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Nyc open data presentation by Knewton Data Scientist, Chaitu Ekanadham,

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On March 18 we were lucky to host Chaitu Ekanadham, a data scientist from Knewton. Knewton is an education technology company that uses adaptive learning techniques. It uses data about past learning to aid students in future learning experiences.

For example, in traditional “text book” learning, students move through the content in a linear fashion, one chapter and then the next. While this is a tried and true method of teaching, it isn’t the best solution for every student in every situation. Some students may need only a review of some particular content, while others may need to spend a great deal of time on the same content. For that reason, it makes sense to direct students to content dynamically–show them only the content that would be most helpful for them at that time.

When Knewton begins working with a publisher, they start by organizing the material in the textbook into a Knewton knowledge graph. This is used to represent the ways that content is related to each other conceptually. In this way students’ progression can be evaluated automatically. This gets the right content to the right student at the right time.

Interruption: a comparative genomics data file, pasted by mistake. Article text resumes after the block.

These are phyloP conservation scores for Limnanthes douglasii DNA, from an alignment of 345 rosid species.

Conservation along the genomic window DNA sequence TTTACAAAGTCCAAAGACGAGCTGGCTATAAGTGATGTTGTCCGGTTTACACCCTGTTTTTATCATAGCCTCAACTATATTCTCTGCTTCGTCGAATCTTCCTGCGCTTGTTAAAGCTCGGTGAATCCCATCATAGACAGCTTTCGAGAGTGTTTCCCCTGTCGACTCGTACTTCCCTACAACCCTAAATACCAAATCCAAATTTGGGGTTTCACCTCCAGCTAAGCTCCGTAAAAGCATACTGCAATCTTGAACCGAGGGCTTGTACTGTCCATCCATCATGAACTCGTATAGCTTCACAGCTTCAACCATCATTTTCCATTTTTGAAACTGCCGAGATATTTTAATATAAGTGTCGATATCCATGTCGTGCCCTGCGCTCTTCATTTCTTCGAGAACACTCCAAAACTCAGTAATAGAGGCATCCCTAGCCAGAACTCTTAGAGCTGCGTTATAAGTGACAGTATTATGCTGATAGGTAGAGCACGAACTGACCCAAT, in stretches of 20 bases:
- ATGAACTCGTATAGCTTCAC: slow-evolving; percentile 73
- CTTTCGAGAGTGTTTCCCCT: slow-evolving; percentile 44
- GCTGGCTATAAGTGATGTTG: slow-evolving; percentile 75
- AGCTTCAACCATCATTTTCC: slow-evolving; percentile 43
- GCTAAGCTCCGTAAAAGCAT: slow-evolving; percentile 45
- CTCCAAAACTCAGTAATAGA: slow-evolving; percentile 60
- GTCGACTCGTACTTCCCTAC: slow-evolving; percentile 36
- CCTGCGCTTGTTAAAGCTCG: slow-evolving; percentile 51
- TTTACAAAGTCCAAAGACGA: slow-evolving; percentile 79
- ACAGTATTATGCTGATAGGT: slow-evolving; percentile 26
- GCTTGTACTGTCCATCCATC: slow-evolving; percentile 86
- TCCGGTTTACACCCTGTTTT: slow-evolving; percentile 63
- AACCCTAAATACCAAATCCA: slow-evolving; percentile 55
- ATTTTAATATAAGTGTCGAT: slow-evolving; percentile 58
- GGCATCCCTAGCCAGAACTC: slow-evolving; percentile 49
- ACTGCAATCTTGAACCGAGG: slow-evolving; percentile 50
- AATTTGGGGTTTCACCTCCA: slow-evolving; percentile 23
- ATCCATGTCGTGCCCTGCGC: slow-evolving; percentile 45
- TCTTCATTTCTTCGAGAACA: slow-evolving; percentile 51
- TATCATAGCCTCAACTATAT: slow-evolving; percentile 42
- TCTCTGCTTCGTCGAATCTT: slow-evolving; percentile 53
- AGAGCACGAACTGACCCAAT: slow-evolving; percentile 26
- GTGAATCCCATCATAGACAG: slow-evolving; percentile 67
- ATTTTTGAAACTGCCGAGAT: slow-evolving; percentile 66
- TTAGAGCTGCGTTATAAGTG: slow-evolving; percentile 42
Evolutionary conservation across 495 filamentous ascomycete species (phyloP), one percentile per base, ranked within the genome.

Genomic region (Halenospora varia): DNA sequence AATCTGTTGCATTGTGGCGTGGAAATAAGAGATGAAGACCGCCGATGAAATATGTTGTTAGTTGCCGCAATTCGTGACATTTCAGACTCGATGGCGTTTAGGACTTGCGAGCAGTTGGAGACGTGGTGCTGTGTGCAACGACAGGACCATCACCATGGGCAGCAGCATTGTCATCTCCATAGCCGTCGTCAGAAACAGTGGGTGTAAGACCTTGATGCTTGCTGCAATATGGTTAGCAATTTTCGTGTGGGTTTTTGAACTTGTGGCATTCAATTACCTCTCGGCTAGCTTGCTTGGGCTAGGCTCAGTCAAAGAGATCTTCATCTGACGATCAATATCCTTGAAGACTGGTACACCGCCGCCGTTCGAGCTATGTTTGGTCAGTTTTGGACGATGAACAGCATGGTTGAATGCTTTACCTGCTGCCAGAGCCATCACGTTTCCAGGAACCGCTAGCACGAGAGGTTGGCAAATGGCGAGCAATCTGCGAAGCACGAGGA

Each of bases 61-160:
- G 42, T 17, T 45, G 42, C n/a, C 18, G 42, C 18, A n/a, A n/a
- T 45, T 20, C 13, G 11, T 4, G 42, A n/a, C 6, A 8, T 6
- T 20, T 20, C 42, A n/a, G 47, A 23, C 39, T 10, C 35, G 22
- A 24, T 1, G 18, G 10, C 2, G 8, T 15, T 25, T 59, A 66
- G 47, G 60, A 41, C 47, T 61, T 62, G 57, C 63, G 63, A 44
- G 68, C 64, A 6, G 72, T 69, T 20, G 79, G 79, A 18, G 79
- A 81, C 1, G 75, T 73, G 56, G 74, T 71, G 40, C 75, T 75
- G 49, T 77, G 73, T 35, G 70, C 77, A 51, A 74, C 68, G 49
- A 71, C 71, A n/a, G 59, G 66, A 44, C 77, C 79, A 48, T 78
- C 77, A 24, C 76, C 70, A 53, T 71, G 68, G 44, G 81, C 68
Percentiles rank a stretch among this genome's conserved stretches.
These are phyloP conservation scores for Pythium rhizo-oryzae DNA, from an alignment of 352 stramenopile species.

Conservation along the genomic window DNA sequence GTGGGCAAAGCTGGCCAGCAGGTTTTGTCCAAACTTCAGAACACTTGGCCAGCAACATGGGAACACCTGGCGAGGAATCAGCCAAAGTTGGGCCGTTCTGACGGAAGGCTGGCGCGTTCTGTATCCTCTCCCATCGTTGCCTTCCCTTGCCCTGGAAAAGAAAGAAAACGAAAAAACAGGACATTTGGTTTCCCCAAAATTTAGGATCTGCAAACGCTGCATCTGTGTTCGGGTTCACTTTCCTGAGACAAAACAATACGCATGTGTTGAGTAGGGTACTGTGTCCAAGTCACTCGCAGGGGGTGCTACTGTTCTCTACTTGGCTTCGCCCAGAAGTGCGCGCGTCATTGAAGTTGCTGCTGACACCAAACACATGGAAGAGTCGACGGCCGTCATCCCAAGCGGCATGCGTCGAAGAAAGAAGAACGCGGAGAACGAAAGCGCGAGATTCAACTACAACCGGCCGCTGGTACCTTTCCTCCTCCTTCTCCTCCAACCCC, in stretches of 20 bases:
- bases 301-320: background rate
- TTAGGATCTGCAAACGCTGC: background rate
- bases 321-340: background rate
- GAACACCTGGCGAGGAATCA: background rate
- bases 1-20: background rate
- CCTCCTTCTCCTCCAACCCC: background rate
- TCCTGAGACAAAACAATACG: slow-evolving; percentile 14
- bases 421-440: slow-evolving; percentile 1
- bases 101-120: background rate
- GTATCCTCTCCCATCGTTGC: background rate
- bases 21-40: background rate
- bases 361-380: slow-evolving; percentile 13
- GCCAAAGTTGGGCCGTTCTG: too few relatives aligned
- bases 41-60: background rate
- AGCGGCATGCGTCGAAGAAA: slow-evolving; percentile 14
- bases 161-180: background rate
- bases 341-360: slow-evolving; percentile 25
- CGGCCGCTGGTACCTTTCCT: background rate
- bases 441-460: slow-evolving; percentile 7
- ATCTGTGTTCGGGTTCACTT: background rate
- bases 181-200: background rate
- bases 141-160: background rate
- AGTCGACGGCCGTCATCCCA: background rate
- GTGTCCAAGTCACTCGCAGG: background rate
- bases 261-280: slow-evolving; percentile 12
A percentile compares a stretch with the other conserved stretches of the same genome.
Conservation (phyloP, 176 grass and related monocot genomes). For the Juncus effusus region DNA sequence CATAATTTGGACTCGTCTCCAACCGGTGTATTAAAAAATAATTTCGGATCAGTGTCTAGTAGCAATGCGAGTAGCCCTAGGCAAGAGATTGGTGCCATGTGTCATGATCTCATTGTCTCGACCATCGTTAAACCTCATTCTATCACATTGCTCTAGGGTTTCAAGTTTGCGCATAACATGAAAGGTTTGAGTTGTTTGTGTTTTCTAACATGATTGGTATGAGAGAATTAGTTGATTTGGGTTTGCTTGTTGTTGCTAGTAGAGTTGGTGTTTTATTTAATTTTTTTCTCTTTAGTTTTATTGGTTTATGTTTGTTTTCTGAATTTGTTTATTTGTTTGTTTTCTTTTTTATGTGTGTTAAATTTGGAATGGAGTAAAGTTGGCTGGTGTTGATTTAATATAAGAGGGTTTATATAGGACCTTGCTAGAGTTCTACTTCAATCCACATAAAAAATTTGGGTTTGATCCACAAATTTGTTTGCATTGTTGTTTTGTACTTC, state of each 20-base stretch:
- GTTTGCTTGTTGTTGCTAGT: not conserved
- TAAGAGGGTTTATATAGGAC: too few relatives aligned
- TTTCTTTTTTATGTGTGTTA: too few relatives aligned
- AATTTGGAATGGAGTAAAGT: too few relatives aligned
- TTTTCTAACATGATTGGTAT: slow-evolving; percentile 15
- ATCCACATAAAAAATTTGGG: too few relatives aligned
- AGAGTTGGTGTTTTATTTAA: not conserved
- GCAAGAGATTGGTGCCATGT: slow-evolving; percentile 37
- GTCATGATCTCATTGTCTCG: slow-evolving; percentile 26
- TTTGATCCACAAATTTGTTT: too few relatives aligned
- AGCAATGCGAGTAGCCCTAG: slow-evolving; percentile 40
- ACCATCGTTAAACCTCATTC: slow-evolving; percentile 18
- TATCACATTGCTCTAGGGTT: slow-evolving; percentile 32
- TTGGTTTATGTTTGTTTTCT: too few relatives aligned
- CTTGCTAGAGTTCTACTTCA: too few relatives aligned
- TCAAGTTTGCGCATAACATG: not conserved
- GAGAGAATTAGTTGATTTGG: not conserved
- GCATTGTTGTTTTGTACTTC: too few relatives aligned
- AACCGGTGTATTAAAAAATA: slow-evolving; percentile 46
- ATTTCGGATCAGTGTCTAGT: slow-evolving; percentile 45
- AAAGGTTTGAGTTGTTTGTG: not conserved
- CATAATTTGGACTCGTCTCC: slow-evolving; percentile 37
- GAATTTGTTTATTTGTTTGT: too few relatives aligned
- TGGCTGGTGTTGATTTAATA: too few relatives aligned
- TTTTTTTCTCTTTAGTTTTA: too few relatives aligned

So how does one even begin to apply models to this sort of information? Knewton primarily utilizes the data to create models describing the learners, and models describing the educational content.

Modeling Learners

The model of the learner is individualized to each student. After a student has completed some amount of graded content, the system has some idea of their capability. Knewton can then model the likelihood that a student will correctly answer some future question. Quiz questions can then be presented that are neither too hard nor too easy.

Modeling Content

When recommending new content for a student, the system avoids any content that is predicted to have a likelihood of either close to 0 (indicating the student will most likely not learn or retain this information) or 1 (which indicates that the student is familiar with the concepts and does not need any further instruction).

All material is given a score for how difficult it is based on the number of students who historically found it difficult. This value is used in the above model of likelihood a student will get it correct.